If we want to be like the kingdom – which I believe should include people of ALL races – we should be willing to explore WHY these numbers are so low, especially since other numbers – like the % of Black high school and college students who identify as Christian and/or regular churchgoers is significant – indicate a drop off.
Again, you can go on about “diversity of thought” , but that should not be a cover for addressing the causes of horrible racial diversity at evangelical schools. “Yeah, we have never had fewer than 95% of our students be white, but they come from different backgrounds…that’s good enough!” shouldn’t be the attitude of Christian schools. Perhaps that is an area in which they could do some evangelizing?
a chapel that included a pre-recorded TED talk by Bryan Stevenson, an Equal Justice Initiative founder
If anybody has a problem with attorney Bryan Stephenson’s life mission of getting innocent people off of death row, they should really rethink their what it means to be an American, a conservative or a Christian.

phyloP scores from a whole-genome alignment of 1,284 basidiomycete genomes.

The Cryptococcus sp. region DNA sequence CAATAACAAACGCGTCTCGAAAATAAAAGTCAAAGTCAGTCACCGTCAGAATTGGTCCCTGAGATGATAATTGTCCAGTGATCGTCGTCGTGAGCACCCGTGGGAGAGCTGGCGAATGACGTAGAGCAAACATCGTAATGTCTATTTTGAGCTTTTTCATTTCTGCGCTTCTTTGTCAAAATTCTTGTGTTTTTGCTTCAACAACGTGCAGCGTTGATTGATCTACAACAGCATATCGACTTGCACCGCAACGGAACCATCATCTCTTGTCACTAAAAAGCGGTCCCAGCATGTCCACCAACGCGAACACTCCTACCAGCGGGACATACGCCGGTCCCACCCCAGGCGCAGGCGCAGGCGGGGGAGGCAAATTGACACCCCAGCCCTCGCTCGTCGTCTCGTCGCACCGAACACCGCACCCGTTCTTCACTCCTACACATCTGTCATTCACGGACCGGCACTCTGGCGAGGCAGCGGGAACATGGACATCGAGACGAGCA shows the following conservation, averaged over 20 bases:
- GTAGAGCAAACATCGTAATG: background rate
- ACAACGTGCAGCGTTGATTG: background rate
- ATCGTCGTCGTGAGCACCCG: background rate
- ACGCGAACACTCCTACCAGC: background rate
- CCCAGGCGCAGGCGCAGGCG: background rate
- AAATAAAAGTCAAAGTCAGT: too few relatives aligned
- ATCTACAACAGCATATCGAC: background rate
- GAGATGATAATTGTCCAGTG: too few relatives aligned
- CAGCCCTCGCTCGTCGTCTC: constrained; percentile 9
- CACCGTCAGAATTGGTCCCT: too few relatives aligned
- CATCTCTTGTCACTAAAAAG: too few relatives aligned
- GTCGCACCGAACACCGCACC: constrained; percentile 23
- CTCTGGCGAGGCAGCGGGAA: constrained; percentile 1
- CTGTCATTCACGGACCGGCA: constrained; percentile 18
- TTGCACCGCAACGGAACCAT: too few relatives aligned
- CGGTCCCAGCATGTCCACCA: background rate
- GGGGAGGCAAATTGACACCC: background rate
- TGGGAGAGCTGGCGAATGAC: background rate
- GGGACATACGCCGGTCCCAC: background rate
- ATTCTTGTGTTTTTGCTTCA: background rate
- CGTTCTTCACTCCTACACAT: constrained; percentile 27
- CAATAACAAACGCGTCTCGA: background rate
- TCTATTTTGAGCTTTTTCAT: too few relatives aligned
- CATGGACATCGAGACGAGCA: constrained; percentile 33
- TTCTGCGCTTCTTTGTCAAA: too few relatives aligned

I’m very glad people like him exist who are committed to finding the truth. I know the stereotype of people in prison is that they all maintain their innocence. I happen to believe that many are.
This reply is from the GCC Board of Trustees:
Critical Race Theory and Chapel Programming: CRT has never been promoted in chapel. This inaccurate charge stems from two chapel presentations over the course of a year. During an October 12 chapel service on the subject of mercy, students in attendance watched a six-minute TED Talk featuring Bryan Stevenson of the Equal Justice Initiative. Mr. Stevenson discussed his work on sentence reform for minors (e.g., 8- and 9-year-olds being sentenced to life in prison) and erecting educational monuments in Alabama pertaining to slavery. CRT was never mentioned nor advocated.